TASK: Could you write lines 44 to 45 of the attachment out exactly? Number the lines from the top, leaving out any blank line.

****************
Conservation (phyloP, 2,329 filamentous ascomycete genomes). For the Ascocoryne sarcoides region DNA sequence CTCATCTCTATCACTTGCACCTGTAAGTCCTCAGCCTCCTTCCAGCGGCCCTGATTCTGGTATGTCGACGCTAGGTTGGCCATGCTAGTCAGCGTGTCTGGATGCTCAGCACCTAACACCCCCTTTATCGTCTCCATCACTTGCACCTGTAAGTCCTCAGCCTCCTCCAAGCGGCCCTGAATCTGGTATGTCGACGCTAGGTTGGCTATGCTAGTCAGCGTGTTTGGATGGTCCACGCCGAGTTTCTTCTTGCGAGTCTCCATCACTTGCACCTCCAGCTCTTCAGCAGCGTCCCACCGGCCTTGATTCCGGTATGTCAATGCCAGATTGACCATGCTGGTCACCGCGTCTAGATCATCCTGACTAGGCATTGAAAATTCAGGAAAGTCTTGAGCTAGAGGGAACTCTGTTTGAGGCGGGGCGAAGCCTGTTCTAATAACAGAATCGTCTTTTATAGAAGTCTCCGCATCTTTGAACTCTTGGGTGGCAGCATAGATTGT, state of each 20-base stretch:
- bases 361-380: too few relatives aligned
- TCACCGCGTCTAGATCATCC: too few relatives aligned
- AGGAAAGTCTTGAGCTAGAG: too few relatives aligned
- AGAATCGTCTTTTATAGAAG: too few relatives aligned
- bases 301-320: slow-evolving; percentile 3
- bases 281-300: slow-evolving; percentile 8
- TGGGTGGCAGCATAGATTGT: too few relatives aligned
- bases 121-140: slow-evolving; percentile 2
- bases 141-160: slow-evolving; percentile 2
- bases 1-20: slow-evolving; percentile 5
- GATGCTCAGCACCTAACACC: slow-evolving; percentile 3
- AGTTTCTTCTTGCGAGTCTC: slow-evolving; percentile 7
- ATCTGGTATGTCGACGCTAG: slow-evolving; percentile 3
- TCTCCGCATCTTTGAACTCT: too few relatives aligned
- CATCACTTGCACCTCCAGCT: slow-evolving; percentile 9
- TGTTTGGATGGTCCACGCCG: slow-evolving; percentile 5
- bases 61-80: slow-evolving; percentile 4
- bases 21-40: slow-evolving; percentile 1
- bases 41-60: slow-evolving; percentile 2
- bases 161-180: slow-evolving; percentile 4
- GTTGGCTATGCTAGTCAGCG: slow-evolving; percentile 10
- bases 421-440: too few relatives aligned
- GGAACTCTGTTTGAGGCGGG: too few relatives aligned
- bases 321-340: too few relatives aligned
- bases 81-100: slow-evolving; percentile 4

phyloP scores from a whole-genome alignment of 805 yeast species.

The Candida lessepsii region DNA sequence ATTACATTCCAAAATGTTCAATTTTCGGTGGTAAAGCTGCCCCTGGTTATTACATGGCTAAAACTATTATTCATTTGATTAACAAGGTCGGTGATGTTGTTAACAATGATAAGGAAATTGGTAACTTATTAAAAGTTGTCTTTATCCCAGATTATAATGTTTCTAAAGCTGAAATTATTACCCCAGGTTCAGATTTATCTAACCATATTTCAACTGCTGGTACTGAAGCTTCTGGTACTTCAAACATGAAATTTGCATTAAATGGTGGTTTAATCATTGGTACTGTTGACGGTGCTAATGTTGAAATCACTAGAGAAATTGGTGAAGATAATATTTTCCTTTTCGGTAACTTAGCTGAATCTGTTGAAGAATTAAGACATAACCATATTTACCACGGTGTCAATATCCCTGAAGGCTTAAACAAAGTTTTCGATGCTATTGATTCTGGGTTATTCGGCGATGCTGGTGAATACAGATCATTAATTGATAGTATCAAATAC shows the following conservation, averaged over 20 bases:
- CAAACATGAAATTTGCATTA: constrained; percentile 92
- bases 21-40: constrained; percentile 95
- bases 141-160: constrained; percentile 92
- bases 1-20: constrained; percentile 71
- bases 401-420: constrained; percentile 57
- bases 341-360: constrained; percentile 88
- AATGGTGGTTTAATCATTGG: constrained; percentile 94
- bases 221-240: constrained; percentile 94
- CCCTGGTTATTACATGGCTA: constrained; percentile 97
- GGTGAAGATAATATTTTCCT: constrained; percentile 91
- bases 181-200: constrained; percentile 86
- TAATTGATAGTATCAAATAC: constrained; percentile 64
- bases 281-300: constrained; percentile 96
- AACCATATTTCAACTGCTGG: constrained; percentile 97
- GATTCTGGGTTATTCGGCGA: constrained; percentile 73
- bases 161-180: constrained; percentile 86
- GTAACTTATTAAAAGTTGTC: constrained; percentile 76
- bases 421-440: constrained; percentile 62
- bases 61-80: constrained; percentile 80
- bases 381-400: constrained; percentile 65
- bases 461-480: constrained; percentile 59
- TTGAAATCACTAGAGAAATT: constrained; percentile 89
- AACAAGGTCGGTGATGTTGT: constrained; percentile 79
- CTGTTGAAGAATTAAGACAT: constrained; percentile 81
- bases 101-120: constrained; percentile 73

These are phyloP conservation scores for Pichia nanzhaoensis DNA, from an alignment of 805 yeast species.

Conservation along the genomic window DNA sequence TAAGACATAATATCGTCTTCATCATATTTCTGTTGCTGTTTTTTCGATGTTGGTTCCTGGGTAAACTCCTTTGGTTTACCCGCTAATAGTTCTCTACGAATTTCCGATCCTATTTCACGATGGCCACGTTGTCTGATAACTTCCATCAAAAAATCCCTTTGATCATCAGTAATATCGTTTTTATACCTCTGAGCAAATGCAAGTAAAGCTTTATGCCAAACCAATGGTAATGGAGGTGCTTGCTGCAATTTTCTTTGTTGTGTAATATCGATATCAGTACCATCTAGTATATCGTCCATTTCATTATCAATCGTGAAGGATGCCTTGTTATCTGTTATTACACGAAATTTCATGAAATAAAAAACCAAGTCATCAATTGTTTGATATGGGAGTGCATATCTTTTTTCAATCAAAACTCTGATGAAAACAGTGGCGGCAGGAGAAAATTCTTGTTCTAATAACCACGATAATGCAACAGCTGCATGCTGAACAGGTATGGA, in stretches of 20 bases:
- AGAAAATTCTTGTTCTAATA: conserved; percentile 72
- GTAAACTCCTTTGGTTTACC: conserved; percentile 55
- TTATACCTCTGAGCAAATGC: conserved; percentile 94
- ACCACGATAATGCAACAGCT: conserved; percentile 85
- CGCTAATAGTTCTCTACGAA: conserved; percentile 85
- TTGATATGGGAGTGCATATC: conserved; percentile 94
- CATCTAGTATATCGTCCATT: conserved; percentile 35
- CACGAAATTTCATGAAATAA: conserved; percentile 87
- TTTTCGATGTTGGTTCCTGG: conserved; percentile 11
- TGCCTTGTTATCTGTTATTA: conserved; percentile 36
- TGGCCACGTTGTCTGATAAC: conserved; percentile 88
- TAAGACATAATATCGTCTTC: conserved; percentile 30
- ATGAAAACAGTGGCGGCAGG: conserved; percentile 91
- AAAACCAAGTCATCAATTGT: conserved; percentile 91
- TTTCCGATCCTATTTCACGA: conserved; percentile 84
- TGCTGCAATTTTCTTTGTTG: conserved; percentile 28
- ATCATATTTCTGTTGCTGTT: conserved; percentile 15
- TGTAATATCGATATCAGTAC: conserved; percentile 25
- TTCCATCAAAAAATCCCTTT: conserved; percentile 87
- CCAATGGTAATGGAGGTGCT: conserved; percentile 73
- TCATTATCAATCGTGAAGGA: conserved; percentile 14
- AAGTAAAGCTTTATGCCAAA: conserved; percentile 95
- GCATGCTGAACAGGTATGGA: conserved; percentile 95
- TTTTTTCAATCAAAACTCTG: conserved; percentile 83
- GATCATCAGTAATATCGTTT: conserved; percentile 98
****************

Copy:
- bases 161-180: constrained; percentile 86
- GTAACTTATTAAAAGTTGTC: constrained; percentile 76